How care home managers’ established ideas on the lifecycle of linen are shifting

Bins brimming with textile waste are becoming a thing of the past at many care home laundries as David Midgley, our managing director recently explained in Tomorrow’s Care magazine.

All businesses are increasingly aware of the need to reduce, reuse and recycle, and care homes and their laundries are no exception. As the Covid situation eases, savvier owners and managers are reviving and renewing environmental policies – and looking for ways to cut carbon consumption.

A demonstrable commitment to sustainability is not just ‘nice to have’ and to talk about in publicity materials, it’s absolutely essential for providers of all shapes and sizes to compete in a crowded market.

No longer are the disruptions of the pandemic an excuse to put such matters on hold and worry about them later. In its Global Risks Report 2021, The World Economic Forum put infectious diseases only fourth on its list of major troublemakers for the public and private sectors in the months and years ahead.

More pressing problems, according to the WEF’s renowned analysts, will be extreme weather, climate change action failure and human environmental damage – and it’s not just the FTSE 350 companies who must address this.

All organisations, large and small, including care homes and their laundries, are working harder to take care with the world’s resources, and minimise their impact on our planet – particularly if they want to win contracts with larger players, or funding from banks and other investors.

Lloyds Banking Group, for one example, has announced its intention to work towards net zero among businesses it finances by 2050. While there are a myriad of ways for care homes to be greener, getting the most out of every piece of linen is a good way to make big improvements, fast. This is chiefly because past habits have been so bad.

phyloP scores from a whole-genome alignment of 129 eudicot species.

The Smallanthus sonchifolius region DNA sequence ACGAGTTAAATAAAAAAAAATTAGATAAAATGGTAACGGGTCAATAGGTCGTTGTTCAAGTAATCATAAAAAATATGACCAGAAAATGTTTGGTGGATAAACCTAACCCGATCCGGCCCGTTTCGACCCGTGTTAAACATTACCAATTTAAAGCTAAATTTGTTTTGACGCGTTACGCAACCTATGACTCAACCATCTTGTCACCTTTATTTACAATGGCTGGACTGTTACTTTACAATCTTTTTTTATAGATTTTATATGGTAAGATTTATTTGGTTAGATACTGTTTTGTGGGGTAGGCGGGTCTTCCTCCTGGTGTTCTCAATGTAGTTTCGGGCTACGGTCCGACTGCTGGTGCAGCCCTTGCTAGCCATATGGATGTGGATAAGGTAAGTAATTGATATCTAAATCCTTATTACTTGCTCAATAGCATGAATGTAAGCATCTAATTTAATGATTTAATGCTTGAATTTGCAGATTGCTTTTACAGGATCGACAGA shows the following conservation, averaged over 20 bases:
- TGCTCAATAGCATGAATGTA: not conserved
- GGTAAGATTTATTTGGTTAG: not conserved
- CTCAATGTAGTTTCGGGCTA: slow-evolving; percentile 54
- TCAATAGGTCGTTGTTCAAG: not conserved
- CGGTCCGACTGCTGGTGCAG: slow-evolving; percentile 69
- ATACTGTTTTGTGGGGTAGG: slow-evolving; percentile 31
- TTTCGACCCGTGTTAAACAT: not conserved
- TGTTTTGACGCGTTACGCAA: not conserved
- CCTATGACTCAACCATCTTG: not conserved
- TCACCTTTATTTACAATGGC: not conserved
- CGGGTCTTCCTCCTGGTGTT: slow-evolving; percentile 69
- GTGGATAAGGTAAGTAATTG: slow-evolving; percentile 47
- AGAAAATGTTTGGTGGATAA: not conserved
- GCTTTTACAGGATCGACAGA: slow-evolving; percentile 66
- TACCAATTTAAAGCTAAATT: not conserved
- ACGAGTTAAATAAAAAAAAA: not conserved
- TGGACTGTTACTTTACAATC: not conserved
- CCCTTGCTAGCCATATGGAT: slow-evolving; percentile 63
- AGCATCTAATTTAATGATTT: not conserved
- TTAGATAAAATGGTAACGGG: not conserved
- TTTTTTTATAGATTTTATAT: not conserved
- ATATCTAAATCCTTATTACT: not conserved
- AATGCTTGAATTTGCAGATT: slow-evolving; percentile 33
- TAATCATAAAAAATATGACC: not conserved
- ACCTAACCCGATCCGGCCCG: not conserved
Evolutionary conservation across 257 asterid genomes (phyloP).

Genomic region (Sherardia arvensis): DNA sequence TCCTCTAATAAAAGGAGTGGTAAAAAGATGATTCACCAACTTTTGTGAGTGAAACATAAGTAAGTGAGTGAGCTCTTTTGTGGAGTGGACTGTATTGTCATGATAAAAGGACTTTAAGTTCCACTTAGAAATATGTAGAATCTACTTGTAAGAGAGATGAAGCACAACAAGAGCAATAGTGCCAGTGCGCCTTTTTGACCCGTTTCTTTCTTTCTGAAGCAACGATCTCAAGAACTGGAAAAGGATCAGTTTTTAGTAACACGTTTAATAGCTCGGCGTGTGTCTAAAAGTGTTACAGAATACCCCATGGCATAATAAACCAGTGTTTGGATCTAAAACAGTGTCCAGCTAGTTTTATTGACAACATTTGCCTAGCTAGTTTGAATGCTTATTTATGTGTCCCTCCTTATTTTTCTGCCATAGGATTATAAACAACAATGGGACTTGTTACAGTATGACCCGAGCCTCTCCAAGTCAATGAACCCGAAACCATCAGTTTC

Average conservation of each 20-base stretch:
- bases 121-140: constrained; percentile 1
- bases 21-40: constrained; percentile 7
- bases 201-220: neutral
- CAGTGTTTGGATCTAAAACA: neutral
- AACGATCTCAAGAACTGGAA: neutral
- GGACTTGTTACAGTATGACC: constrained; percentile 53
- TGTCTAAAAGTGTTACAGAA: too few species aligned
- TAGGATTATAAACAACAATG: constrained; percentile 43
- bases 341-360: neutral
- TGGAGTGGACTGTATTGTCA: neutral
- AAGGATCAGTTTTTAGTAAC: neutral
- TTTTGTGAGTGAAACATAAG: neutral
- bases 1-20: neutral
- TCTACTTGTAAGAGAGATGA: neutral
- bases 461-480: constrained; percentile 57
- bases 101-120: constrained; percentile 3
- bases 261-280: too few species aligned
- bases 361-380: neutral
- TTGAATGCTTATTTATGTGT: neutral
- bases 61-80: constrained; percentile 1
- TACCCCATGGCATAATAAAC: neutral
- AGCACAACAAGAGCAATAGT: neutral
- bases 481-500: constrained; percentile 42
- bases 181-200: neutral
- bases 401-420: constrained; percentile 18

Until recently, care home laundries sent tonne after tonne of good linen to rag or landfill, simply because it was stained or blemished. Bins were brimming with decent stock, discarded way too early in its lifecycle.

Thankfully technology is advancing, and specialist cleaning has recently become available – meaning that the average operation should be able to cut condemnation of linen, as long as it isn’t ripped or torn, to a quarter of previous levels. Tough marks such as rust, iodine and mould can now be lifted, restoring whites and colours to high standards, without weakening fabric with harsh processes.

Care homes’ ability to keep bedding, towels, workwear and other items in circulation for longer has wider positive implications for the UK’s considerable textile waste problem which has fallen under the international spotlight in recent years, leading to the ambitious WRAP 2030 sustainability targets.

Leading businesses, representing more than half of UK clothing and textile sales, have already signed up to Textiles 2030, committing to reducing their carbon impacts by 50%, and water impacts by 30%, as well as working together to introduce more circular approaches to what they do.

Now more care homes and laundries are in a position to step up, we’re seeing new ways of working emerging – for example, companies getting together to share transport carbon costs of linen processing. Soon, the players in these sectors who don’t actively engage with the need to be more sustainable will find themselves in the minority.

Not only could they be at a disadvantage in being a chosen or approved provider, they may find themselves unable to reliably source their usual volumes of top-up stock at a reasonable cost, due to instability in global cotton markets.

Shortages of processing chemicals have led to drastic price increases in raw cotton recently, and Uyghur labour issues in China mean buyers are reassessing their supply chains.

So, in all, it’s clear that developing thriftier habits with linen is becoming a key concern for the care sector in 2021 and beyond – and that changes made now, and kept going, will pay dividends for years to come.

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